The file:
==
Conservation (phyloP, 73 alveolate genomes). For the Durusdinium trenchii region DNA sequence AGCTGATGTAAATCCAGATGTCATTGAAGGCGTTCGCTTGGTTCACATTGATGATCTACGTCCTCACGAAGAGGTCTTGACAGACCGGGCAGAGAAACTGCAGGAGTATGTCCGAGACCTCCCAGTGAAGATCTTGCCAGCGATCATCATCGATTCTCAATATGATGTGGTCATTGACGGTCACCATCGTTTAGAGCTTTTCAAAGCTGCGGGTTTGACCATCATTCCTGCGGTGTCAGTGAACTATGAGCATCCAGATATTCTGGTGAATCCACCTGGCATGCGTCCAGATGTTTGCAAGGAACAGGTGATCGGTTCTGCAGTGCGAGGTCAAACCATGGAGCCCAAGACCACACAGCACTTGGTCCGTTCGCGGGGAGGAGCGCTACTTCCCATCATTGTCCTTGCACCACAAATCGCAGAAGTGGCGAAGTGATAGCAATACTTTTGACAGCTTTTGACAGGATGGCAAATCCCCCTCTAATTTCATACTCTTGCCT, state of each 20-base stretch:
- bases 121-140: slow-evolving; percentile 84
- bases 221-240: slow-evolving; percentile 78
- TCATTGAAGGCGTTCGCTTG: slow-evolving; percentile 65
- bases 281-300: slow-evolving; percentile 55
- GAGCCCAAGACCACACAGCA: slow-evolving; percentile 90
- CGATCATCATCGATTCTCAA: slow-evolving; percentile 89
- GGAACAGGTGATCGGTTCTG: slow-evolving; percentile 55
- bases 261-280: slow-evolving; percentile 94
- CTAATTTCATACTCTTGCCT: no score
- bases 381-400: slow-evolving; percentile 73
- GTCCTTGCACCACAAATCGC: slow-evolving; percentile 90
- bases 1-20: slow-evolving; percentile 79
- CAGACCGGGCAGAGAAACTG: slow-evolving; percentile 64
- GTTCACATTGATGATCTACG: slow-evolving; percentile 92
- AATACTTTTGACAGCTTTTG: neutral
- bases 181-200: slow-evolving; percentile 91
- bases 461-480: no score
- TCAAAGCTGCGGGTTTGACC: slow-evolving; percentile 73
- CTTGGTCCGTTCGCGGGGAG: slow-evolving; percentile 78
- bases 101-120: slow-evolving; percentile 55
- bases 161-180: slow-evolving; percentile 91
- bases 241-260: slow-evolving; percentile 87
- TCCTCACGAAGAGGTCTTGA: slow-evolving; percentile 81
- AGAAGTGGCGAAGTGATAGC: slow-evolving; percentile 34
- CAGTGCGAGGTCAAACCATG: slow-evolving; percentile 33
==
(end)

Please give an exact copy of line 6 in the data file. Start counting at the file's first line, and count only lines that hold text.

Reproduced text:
- GAGCCCAAGACCACACAGCA: slow-evolving; percentile 90